Otis Oat Milk was established in 2019 and has made a name for itself as one of the country’s leading oat milk brands – but had faced major growth hurdles due to a severe lack of local production infrastructure.
“The lack of infrastructure [for oat milk production] really surprised us previously, as New Zealand has such an abundance of world class dairy production - we’ve had to ship our New Zealand-grown oats to Sweden for manufacture due to the lack of a local factory with the technology required to produce premium oat milks to the gold-standard we demand,” Otis Co-Founder Tim Ryan told FoodNavigator-Asia.
“There just wasn’t the appetite in 2019 to make the investment into the plant-based space, throw in a global pandemic and it makes for a long and winding journey - There was also a lack of ‘know how’, which was part of the reason we went all the way to Sweden.
“The gold standard we need really is a combination of engineering and production expertise coupled with this food technology knowledge - For example, there are specific enzymes that we use during the oat milk making process, but these require very precise controls on time and temperature to work correctly and this is where the right set up of equipment is essential as without it, you can very easily damage the healthy properties of the oat, leaving an inferior milk.”
Otis has developed its own enzyme technology for work specifically with the New Zealand variant of oats – a move that is set to pay off many times fold now that it has established its own local manufacturing setup.
“This was certainly costly up front, but now sets us up for success with NZ production imminent,” Ryan added.
“Knowing how to make your own recipe, with which enzyme and what process is the real secret [as opposed to what] a lot of brands do which is buy a white label product with no idea of their recipe, wrap some branding around it, and sell it with a fancy story.
“We also see the main benefit as being a huge reduction in freight and logistical costs as domestically this will allow us to offer our premium product at more competitive prices, further closing the gap between NZ grown plant-based and dairy milk.”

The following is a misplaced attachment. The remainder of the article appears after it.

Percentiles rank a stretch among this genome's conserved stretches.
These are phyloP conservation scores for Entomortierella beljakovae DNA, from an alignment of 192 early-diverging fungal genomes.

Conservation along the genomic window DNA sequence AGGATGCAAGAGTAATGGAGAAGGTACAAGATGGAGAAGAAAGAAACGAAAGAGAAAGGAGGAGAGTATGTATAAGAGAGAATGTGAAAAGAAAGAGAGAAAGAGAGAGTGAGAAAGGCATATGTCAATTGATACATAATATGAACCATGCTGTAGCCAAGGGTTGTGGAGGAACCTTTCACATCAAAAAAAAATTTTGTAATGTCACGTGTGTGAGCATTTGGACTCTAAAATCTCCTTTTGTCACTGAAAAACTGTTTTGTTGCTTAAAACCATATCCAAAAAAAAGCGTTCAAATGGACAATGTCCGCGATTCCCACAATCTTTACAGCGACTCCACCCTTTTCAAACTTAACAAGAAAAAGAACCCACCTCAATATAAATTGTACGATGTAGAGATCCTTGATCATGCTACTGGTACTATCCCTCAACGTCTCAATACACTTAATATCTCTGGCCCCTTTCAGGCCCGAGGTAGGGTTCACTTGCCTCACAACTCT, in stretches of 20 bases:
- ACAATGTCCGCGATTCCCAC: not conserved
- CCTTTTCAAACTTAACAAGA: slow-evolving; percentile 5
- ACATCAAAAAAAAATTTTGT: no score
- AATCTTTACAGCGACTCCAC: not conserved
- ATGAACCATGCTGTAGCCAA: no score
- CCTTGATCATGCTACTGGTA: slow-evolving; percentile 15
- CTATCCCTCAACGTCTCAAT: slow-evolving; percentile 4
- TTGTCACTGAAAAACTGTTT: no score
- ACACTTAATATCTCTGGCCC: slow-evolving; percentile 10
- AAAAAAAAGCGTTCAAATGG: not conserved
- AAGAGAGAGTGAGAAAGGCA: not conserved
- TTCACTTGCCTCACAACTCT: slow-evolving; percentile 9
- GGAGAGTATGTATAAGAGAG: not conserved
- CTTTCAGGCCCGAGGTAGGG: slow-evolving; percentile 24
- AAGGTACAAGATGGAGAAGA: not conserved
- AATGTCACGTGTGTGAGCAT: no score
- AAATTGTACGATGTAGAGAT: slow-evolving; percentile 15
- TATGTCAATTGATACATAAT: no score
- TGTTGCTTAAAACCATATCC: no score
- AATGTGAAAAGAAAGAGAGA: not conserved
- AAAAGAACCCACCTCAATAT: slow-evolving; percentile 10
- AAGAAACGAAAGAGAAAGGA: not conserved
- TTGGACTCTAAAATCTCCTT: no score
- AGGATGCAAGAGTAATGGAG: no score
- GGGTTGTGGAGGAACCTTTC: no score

Otis is working with local beverage manufacturing specialists Freeflow on the plant, as well as Swedish plant-based technology firm Cerealiq – Otis products from this line are estimated to hit local markets later this year, and overall the plant is to be one of the world’s ‘most technically advanced plant-based milk manufacturing facilities’, able to produce some 50 million litres yearly.
Further export growth is also expected to be imminent for Otis on the back of this facility, with the firm already having successfully expanded beyond New Zealand to multiple markets including Singapore, South Korea, Vietnam, Indonesia, Hong Kong and Malaysia.
“For our export markets in Asia, we will now be able to take advantage of the excellent trading relationships NZ has in this part of the world, with a reduction in tariffs being a big help,” he added.
“We have a handful of other markets currently in negotiation too, and off the back of announcing NZ production we are excited to grow the brand further into the APAC region.”
New Zealand’s oat legacy
The oat industry in New Zealand dates back to the early nineteenth century, and this heritage has been further built upon by the local Oat Industry Group (OIG) which invests in an oat breeding programme led by Plant Research NZ that focuses on the search for optimal oat varieties.
“Otis works closely with this group and we divert 1% of sales towards the breeding programme,” Ryan explained.
“NZ oat varieties are not only dense in nutrients and gut healthy fibre beta glucan, but also lighter on the land, requiring less sprays and fertiliser than many grown in other parts of the world.
“As well as this, NZ oats don’t require irrigation, meaning less runoff into waterways – [and] when made from NZ oats, oat milk is more environmentally sustainable than other existing plant-based milks too
“With the growth in demand for oat milks, our breeding program is now specifically looking for varieties that have the qualities most suited to beverages (such as higher in beta glucan) as opposed to just porridge or baked goods.”